Just think of it this way.  If you love a website, you are much more likely to pay attention to the URL of that site and the name, so that you can come back again.

What categories of queries have the highest return rate?

To answer the question, what kind of content gets user to come back repeatedly, we charted query category according to return rate. The chart below represents how often users return to search a keyword according to the category of keyword.

The likelihood of someone typing in a repeat query in the arts category for example, is only about half of the likelihood of a user typing in a repeat query in the games category.

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Three things were obvious based on this data.

  • The return rate for news queries is relatively high.
  • The return rate for sex queries is relatively high.
  • The return rate for “reference” (educational based content such as blog posts) is also relatively high.

People are typing in the same query — several times a month as it turns out — for news, sex and informational content.

News is the big winner. What kind of news? Take a look.

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If you Google “cavs news” you see this in the SERP — news links, an NBA.com organic result and the Twitter Firehose.

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(“Cavs” are a United States basketball sports team, the Cleveland Cavaliers)

Clearly, news is a big winner, when it comes to repeat queries.

What we learned from the data

  • The categories of queries having the highest return rate are news, sex and reference.
  • The type of query with the highest return rate is navigational queries. People use the search bar as a navigational aid to find a specific website.
  • If you want to get more returning visitors, you may not be able to write news related content and you definitely don’t want to write anything “sex” related, but reference-based content such as blog posts, guides and other educational content will help.

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Just look at the screenshot above from my Google Analytics account. As you can see, 40% of the visitors to neilpatel.com are repeat visitors because the site contains reference content (blog posts and guides).

By having a loyal audience and increasing my repeat visitor count, I’m able to generate over $1 from each unique visitor that hits my website. That’s not too shabby, considering I have over 500,000 unique visitors a month.

What you should do based on the data

  • Become a newsy content publisher. Repeat queries are huge for news sites. If you become a trusted publisher of timely news, your tribe will continue to search for and return your website.
  • Branding matters. Brand signals. Brand awareness. Brand integrity. They all matter. A lot. The stronger brand presence you possess, the more likely you are to gain not just traffic, but a loyal following. If you want to build a bigger brand, consider leveraging live video, such as Facebook and YouTube, as it will help create loyalty.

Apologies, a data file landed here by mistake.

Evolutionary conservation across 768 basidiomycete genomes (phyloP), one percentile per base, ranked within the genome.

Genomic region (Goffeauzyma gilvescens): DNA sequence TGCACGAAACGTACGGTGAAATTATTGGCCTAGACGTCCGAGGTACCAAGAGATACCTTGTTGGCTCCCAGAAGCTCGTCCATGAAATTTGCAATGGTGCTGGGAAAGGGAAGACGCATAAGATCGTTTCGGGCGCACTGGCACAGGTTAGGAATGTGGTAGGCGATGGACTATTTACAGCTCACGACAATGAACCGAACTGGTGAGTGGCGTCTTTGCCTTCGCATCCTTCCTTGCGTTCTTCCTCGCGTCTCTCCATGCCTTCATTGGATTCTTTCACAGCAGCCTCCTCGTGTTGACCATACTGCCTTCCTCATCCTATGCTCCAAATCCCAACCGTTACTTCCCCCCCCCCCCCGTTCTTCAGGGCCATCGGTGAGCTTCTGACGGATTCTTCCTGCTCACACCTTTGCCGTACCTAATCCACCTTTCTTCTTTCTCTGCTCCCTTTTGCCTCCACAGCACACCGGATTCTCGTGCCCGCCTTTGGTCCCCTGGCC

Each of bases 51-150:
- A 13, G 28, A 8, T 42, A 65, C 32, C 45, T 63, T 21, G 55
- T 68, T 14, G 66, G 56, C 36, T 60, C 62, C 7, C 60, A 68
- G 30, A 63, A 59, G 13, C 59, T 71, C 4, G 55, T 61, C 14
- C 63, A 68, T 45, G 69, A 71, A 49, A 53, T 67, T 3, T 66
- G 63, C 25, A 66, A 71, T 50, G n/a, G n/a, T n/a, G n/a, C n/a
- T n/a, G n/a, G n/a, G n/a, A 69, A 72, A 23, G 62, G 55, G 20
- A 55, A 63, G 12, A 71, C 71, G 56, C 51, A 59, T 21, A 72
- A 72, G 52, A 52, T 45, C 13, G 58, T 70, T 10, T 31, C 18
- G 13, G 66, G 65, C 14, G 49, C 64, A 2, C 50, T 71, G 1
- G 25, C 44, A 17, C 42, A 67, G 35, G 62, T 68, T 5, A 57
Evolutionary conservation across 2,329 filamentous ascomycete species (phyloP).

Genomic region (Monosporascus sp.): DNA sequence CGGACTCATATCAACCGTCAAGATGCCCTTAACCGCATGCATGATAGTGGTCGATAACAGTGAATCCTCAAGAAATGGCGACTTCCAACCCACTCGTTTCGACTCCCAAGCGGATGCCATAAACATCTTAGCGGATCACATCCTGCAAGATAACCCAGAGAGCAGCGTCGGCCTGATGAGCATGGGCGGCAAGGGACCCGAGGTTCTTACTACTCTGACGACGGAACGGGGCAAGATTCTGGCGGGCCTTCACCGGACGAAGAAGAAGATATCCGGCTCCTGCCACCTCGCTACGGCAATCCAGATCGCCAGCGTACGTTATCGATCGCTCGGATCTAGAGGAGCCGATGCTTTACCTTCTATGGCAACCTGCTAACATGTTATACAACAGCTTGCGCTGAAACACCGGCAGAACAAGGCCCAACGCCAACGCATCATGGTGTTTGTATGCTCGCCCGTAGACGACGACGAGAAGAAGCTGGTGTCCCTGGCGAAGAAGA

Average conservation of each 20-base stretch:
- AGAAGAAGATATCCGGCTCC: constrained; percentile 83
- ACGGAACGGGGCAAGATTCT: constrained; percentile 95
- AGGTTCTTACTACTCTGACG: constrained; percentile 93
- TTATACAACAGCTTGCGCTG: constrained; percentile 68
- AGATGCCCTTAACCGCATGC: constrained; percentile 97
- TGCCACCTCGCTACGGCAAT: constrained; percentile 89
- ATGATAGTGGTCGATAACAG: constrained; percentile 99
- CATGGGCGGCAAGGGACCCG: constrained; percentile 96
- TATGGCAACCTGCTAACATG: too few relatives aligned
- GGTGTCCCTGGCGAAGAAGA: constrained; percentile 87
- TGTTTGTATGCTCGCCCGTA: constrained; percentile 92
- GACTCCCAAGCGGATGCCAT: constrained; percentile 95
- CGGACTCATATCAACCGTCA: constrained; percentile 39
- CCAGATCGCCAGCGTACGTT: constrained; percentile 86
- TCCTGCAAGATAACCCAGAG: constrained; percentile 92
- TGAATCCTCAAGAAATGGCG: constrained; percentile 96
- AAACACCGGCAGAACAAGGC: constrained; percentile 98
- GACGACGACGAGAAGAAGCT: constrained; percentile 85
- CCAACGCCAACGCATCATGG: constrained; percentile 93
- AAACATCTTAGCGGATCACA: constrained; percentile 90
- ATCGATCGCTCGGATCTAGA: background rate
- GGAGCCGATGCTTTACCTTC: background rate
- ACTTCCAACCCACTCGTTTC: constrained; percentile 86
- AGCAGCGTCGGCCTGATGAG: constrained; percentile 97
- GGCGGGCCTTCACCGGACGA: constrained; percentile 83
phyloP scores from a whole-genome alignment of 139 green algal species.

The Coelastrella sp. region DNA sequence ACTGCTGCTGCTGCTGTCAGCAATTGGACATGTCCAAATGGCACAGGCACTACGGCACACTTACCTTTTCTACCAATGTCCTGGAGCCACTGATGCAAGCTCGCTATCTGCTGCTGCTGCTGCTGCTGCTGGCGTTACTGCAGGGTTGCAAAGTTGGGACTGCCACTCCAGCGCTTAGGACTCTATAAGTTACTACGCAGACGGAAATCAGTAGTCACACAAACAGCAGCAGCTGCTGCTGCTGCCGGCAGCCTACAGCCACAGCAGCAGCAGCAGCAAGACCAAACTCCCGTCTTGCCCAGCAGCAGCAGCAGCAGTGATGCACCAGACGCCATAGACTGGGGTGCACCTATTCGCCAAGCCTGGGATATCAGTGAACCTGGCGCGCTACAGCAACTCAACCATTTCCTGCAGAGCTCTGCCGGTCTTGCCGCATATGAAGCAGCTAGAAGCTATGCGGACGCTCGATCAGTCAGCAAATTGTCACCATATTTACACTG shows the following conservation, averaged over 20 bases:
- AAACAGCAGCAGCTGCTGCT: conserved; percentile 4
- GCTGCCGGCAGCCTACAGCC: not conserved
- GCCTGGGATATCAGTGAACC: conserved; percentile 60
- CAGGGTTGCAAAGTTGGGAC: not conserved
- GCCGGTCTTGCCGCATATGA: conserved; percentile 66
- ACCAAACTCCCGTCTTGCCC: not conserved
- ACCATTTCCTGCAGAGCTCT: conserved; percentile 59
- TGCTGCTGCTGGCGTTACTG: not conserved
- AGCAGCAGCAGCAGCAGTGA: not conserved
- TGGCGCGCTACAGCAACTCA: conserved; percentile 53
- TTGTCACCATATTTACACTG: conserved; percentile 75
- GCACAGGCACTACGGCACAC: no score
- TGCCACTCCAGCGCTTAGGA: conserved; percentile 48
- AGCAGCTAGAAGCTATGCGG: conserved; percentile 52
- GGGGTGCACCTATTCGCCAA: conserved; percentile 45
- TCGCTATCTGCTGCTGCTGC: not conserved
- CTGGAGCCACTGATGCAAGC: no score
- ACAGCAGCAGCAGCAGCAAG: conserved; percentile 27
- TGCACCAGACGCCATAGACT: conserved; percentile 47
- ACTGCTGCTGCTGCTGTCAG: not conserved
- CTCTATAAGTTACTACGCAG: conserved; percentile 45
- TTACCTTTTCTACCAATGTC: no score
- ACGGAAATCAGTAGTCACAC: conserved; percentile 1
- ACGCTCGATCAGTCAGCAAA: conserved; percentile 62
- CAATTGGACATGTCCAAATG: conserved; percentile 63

• Publish deep, comprehensive and relevant content. As our category data indicates, users repeat many research/reference queries, demonstrating a desire for deep content that helps them solve problems.

How to do it

What are some practical things that you can do right now to get more repeat visitors on your website?

Content – Publish deep, comprehensive and relevant articles.

Like I mentioned above, the best way to drive repeat visitors is by giving people exactly what they crave — deep, relevant content. Google’s algorithm is engineered to deliver long, deep and comprehensive, (and we have the data to prove it).

If you can create content that is more advanced, more actionable and more informational, you win. People will read your stuff, love your stuff and come back for more.

News – Update old blog articles.

  1. Find a blog post older than six months that has less organic traffic than it used to.
  2. Add three new paragraphs of content (300+ words.). Try to update the article with relevant news or current information.

Branding – Create stronger brand signals.

  1. Add at least 1,000 words of content to your website’s “about” page.
  2. Stay active on social networks and regularly use your brand name. Twitter is the most important network for staying active, since Twitter’s Firehose feeds directly into Google SERPs. Tweet 3-5 times a day.
  3. Build out your presence on Google My Business with your business hours, 20+ photos, descriptions and as many positive reviews as possible.
  4. Publish two pieces of high-quality content (blog articles) per week.
  5. Guest post on authoritative sites. Backlinks to your site are good, but simple brand mentions are just as good.

Query return rate is an overlooked metric number in the SEO industry, but that doesn’t mean it’s any less important.

Searchers are depending on Google to tell them what to search for! It’s up to you to realize this and then adapt your SEO strategy accordingly, to increase your visibility, traffic, and revenue.